Initiating change through sports and art

DECCAN CHRONICLE. | PRIYANKA SHANKAR
Published Jul 4, 2017, 12:13 am IST
Updated Jul 4, 2017, 12:13 am IST
Katradi, an NGO, that reforms marginalised communities, has come up with fellowship programmes and comic books.
Katradi takes art and theatre to the under- privileged.
 Katradi takes art and theatre to the under- privileged.

By dancing and singing on mobile lorries that move across different parts of the city, the artistes, who work with Katradi, influence the lives of hundreds of marginalised communities.

Katradi is the brainchild of two social volunteers, Sangita Isvaran and Liz Haynes, who met at a youth camp in Ururkuppam a few years ago. Having worked on empathy-based transformation in 30 countries in five continents, the duo has a different vision for the marginalised sections of the society.

 

Addressing the needs and problems of communities like the underprivileged youth, natural disaster victims, religious/ethnic violence victims, sex workers and people with disabilities, Katradi has touched the lives of about 2000 youngsters in India and has designed a separate curriculum for each community.  To bridge the gender gap between growing children and adolescents and to put an end to stereotyping, Katradi has chosen ‘Ultimate Frisbee’ as the tool!

Expounding more about how it works, Liz says, “It is just like a regular frisbee game. It’s new to kids — so no one is better at it than another. It is self-refereed so there is a built-in conflict resolution skills. There is also a unique post-game session called a Spirit Circle, in which, the kids discuss what they liked and disliked in the game. It opens up a dialogue on so many topics for us to educate them.”

In the same vein, Bharatanatyam, dance, singing and kattaikuttu (a rural theatre form) have also become vital tools.”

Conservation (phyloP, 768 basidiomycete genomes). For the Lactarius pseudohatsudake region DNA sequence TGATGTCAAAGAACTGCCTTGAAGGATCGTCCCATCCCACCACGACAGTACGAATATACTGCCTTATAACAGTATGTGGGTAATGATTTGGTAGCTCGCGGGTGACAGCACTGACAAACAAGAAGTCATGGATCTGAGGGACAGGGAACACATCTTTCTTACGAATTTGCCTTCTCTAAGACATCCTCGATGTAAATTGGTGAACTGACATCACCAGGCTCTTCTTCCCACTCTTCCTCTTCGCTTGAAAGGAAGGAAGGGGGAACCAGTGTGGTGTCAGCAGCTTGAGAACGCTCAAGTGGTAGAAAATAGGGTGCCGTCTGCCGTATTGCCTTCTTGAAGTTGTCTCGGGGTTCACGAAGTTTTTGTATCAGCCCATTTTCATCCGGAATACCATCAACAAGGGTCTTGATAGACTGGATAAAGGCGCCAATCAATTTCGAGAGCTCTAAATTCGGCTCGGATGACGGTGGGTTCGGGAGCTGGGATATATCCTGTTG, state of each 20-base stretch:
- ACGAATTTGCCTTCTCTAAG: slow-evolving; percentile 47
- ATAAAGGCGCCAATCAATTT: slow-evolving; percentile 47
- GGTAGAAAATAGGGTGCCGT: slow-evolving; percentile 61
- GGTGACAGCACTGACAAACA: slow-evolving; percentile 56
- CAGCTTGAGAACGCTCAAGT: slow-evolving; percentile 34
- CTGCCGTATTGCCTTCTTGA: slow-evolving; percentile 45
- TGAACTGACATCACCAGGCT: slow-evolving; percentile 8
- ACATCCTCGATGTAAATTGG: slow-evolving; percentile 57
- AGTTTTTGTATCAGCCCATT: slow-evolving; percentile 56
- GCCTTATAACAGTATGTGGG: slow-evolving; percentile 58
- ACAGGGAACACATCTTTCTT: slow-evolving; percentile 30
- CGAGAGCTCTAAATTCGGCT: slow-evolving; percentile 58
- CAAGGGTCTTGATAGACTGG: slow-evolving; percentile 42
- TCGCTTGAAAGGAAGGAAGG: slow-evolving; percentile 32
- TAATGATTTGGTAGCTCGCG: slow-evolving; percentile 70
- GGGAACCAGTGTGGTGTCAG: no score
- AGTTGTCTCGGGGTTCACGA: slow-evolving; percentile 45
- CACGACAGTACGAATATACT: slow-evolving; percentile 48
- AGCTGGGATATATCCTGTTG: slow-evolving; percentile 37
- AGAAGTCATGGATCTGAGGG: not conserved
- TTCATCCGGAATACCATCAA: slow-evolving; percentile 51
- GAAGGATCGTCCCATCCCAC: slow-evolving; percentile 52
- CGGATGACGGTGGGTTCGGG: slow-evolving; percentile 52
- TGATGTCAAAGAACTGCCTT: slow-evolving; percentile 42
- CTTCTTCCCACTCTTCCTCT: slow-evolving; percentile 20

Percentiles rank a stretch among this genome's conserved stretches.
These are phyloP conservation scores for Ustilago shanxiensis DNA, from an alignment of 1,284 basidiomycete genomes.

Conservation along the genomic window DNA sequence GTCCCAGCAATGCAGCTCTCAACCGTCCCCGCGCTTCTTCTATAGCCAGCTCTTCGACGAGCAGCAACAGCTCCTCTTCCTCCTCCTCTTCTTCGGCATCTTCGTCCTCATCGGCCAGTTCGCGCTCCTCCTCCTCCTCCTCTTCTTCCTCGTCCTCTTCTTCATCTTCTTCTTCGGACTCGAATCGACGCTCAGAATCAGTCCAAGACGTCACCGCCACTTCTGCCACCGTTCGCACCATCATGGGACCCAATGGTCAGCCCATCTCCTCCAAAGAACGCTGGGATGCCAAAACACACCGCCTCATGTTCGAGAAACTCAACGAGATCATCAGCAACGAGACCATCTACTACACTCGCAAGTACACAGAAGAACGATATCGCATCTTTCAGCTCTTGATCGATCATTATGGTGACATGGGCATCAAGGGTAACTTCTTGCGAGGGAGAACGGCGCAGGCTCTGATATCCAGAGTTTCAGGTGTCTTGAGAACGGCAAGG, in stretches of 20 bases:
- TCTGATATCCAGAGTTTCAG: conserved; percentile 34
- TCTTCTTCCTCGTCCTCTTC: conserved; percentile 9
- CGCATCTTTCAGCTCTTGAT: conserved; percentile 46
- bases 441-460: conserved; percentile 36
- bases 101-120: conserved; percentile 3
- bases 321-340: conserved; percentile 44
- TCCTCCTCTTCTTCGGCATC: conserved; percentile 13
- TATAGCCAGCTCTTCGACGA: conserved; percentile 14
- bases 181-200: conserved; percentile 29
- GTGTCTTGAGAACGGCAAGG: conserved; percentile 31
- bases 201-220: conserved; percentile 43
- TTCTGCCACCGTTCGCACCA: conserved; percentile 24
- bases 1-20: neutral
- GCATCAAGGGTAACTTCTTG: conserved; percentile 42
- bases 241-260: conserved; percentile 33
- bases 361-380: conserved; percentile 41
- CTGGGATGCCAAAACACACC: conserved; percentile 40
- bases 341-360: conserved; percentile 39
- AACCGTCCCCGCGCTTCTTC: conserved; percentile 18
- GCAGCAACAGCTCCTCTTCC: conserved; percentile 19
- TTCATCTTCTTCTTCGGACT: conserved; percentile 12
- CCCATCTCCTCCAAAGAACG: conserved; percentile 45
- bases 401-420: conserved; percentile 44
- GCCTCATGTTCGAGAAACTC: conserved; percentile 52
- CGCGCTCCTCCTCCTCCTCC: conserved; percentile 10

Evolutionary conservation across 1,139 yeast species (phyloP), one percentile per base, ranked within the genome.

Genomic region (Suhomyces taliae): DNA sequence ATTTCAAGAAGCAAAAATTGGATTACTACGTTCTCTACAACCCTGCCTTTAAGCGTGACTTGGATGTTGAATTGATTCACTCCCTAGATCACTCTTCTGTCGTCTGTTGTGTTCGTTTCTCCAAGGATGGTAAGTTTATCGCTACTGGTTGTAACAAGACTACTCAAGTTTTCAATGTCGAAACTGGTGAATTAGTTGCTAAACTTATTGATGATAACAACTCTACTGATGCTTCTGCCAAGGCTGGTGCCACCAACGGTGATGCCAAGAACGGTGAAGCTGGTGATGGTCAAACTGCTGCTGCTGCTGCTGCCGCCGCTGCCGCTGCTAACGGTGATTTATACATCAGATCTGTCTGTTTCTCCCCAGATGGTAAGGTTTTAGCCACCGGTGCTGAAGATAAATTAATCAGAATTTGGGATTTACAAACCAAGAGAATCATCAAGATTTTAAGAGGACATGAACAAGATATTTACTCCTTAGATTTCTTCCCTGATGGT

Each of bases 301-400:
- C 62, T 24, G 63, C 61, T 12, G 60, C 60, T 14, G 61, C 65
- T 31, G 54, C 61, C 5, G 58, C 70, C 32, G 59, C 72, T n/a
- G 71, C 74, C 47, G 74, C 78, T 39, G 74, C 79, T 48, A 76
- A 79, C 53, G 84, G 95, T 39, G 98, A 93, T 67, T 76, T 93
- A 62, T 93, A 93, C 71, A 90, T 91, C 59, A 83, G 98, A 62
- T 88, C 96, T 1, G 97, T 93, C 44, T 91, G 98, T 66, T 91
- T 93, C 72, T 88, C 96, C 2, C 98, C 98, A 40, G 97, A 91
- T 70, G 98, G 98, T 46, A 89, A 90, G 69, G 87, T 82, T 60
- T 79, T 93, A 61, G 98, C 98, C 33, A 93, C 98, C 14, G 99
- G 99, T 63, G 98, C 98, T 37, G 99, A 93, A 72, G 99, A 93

Adding why they are catalysts of change, the founders state, “Arts, sports and social transformation is a great combination. Some kids might like sports and some might like dance and theatre. When you offer art/dance, a lot of teen girls turn up, but not boys.  If you offer sports, you’ll get a lot of boys turning up. We want activities where both boys and girls can participate together because, only by spending time together they become friends.”

When asked about the mobile lorry programme, also called as Lorry Lolakku, the founders share, “For every programme, we choose one community and make the lorry ready with art installations, photos and place ready to perform dance and music. Theatre artistes from Kanchipuram support us by performing kattaikuttu. Last year, when the team went to perform for the Korukkupet working children shelter home, we found that many young boys were affected by substance abuse. They worked in the garbage dump yards and were addicted to local drugs. Their health worsened, leaving a few of them speech impaired. Using kattaikuttu, we educated them through stories.”

Talking about the upcoming ventures, Sangita adds, “We are rolling out a three-month programme called Bridging the Gaps (BTG) Fellowship, in which, NGOs from across India can learn the course structure of BTG. We are bringing out a comic book series titled, Be Shameless. Owing to the shame involved, children don’t report sex abuse, adults don’t educate he youth on sex, and teens don’t learn about menstruation and nightfall and do not report symptoms of RTI/STI. Our comic book aims to teach Indian youth about the body, sex and sexuality without shame or fear.”





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